Date of Award
Doctor of Philosophy in Biological Sciences
Marilyn M. Harlin
Spores of the marine red alga, Champja parvula, attached initially to plastic or glass cover slips by extracellular mucilage. Adhesive rhizoids emerged from germinating spores, provided a further basis of attachment and rhizoidal division formed the holdfast. Mucilage of holdfasts and attached spores stained for sulfated and carboxylated polysaccharides. Rhizoids and holdfast cells but not mucilage stained for protein. Removal of holdfasts with HCI revealed protein anchors in holdfast cell remnants. Spores detached when incubated in the following enzymes: β-galactosidase, protease, cellulase, α-amylase, hyaluronidase, sulfatase, and mannosidase. The FITC- lectins Con A, LCA, PNA, SBA, and the lectin from Vicia villosa, were used to probe the mucilage of attached spores to detect the sugar haptens α-D-mannose, α-D-glucose, β-D-galactose, and N-acetylgalactosamine, whereas probing with WGA, Phytoloacca americana mitogen (PWM), and UEA did not detect N-acetylglucosamine or α-L-fucose.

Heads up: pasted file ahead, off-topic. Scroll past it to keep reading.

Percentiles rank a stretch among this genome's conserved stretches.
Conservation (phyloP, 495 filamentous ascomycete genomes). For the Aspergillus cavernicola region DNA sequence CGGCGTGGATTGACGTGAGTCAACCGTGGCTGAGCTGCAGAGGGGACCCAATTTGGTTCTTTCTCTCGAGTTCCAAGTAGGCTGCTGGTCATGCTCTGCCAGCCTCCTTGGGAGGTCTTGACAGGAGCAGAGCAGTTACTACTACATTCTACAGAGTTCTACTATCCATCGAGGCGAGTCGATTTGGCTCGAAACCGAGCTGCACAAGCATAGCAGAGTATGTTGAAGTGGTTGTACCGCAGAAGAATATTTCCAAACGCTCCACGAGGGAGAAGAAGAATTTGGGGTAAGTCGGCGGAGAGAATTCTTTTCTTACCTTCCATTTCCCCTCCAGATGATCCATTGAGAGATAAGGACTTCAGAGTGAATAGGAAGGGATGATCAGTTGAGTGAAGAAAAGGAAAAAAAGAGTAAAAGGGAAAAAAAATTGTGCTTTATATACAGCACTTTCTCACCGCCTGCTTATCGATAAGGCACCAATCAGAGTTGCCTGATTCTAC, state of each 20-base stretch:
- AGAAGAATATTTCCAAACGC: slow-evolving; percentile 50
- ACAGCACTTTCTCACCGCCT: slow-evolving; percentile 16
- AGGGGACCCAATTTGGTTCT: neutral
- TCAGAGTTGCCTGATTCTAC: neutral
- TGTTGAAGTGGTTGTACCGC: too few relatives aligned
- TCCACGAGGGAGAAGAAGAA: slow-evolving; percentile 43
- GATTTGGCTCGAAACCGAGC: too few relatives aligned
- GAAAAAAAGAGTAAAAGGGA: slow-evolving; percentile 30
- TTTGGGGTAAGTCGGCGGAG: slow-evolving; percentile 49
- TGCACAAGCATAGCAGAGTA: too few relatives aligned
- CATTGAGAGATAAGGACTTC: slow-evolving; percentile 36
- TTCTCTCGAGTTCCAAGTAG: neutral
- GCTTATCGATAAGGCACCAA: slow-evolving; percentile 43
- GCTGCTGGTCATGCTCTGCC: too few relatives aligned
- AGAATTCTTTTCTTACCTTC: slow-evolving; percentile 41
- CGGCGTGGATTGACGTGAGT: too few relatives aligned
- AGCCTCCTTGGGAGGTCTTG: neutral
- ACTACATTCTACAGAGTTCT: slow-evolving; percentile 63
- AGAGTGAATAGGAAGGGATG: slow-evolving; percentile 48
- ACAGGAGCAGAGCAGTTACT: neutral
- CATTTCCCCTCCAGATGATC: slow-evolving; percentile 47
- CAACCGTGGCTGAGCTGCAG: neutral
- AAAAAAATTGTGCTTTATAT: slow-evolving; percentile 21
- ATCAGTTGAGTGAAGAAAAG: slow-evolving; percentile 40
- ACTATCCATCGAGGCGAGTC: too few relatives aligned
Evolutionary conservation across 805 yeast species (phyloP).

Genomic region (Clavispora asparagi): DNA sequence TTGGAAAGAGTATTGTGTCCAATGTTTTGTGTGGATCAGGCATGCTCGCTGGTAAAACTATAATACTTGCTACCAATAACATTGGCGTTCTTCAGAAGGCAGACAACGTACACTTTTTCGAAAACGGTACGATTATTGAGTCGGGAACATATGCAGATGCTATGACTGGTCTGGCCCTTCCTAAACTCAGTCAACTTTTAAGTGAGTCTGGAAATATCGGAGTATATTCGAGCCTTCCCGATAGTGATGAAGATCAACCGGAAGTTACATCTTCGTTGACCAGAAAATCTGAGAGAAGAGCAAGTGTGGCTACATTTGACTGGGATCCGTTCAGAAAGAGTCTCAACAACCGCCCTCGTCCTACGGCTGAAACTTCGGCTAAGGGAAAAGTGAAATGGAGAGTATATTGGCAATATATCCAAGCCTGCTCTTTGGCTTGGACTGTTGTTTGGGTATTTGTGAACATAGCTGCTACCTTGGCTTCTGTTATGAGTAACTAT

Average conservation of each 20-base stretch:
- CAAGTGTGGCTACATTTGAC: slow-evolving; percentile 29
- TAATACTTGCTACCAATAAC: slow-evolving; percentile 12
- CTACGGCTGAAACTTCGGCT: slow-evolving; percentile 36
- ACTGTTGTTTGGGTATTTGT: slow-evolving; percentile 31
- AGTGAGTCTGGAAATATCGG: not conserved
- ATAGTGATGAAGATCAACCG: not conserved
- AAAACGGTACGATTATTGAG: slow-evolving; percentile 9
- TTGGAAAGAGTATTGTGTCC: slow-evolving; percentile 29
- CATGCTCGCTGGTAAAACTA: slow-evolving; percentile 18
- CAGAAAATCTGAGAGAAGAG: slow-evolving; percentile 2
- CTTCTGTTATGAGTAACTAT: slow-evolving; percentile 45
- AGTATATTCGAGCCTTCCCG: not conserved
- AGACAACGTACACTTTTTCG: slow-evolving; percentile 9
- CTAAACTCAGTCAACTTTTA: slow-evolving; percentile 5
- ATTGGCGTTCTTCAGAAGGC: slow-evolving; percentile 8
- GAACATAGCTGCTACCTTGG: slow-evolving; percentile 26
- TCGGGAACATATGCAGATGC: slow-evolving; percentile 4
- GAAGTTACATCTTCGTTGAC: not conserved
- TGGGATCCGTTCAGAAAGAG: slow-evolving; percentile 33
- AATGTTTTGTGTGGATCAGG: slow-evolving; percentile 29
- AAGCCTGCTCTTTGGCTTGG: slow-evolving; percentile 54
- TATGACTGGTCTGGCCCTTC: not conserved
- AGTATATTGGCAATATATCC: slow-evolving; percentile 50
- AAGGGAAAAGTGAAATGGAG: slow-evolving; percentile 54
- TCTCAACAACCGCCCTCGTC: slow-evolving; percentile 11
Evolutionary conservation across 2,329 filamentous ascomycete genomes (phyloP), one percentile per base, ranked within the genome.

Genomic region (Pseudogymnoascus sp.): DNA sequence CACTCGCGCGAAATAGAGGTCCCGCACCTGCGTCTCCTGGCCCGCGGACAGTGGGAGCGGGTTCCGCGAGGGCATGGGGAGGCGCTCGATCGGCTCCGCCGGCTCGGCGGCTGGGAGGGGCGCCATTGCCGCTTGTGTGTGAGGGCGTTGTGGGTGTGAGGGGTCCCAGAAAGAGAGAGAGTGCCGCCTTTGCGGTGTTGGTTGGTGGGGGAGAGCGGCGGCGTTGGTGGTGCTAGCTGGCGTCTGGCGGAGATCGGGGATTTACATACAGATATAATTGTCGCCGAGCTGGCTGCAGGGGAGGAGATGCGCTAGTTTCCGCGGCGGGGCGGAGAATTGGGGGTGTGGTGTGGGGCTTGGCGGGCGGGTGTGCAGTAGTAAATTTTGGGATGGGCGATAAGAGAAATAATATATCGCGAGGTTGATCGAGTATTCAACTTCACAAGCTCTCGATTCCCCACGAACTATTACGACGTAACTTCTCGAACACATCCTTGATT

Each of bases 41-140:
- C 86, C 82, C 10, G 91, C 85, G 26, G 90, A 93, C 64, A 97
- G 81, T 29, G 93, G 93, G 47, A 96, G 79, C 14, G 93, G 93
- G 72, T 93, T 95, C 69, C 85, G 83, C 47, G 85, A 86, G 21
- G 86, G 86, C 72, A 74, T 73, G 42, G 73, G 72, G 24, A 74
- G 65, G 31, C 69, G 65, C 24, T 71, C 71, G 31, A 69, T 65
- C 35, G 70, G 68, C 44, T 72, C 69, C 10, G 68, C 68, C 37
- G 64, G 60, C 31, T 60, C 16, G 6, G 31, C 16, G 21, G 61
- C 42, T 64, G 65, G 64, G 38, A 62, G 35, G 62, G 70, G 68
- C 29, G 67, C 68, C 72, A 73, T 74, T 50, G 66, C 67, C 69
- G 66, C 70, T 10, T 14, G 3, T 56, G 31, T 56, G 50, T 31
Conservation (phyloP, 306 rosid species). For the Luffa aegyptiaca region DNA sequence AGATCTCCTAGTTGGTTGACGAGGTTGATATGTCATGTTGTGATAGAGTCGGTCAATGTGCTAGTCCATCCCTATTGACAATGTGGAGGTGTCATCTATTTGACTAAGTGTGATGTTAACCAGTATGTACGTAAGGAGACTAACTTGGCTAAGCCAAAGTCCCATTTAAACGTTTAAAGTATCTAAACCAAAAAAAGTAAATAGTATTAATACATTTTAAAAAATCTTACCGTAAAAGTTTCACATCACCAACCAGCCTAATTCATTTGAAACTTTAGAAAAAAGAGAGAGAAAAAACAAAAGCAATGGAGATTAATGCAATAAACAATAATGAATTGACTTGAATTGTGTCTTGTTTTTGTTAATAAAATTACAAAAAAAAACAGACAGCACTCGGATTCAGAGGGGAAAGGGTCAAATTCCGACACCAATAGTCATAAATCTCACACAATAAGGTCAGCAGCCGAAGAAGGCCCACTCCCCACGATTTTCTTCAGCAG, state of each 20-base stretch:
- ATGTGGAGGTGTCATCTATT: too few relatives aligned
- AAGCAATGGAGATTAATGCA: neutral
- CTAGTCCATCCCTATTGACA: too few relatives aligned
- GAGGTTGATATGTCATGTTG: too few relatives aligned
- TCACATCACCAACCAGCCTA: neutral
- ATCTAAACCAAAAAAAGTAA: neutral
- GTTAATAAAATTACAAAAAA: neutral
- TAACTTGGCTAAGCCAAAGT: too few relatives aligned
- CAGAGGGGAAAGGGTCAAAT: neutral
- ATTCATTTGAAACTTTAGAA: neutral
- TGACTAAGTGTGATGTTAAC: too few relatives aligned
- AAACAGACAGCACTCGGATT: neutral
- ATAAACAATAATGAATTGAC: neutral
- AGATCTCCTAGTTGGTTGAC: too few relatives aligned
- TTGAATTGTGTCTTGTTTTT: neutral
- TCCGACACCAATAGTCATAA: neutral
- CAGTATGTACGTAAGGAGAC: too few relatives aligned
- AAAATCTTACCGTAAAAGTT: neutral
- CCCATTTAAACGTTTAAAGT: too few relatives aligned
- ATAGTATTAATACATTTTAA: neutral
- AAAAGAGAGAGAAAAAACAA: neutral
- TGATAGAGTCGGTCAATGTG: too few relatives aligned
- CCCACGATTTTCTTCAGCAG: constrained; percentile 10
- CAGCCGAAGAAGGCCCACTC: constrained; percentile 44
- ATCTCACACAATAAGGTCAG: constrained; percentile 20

Adhesion of newly released, floating tetraspores was inhibited by cycloheximide, tunicamycin, sodium molybdate, and Con A. These results indicate that proteins, glycoproteins, sulfated polysaccharides, and α-D- mannose or α-D-glucose, respectively, are all necessary for adhesion. Tetraspores remained attached in the presence of the inhibitors, suggesting that they do not maintain adhesion via synthesis of proteins, glycoproteins, or sulfated polysaccharides. Tetraspores killed with H2SO4 or sodium azide did not attach; therefore tetraspores must be alive to attach. Tetraspores did not detach when killed with sodium azide or DIH2O. Death did not result in detachment unless the mucilage was damaged by H2SO4.
Glycoproteins with α-D-mannose and or α-D-glucose sugar moieties may detect the substrate upon contact and convey messages to the cytoplasm which translates spatial information about adhesion into germination and rhizoid production. The sugar moieties may recognize cellular surfaces of hosts on which C. parvula is epiphytic. These glycoproteins are probably embedded in a matrix of adhesive, sulfated polysaccharides which may be cross-linked with proteins, suggesting that several classes of molecules may interact to facilitate adhesion.
Apple, Martha E., "Histochemistry of Spore Mucilage and Inhibition of Spore Adhesion in Champia parvula, A Marine Alga" (1994). Open Access Dissertations. Paper 783.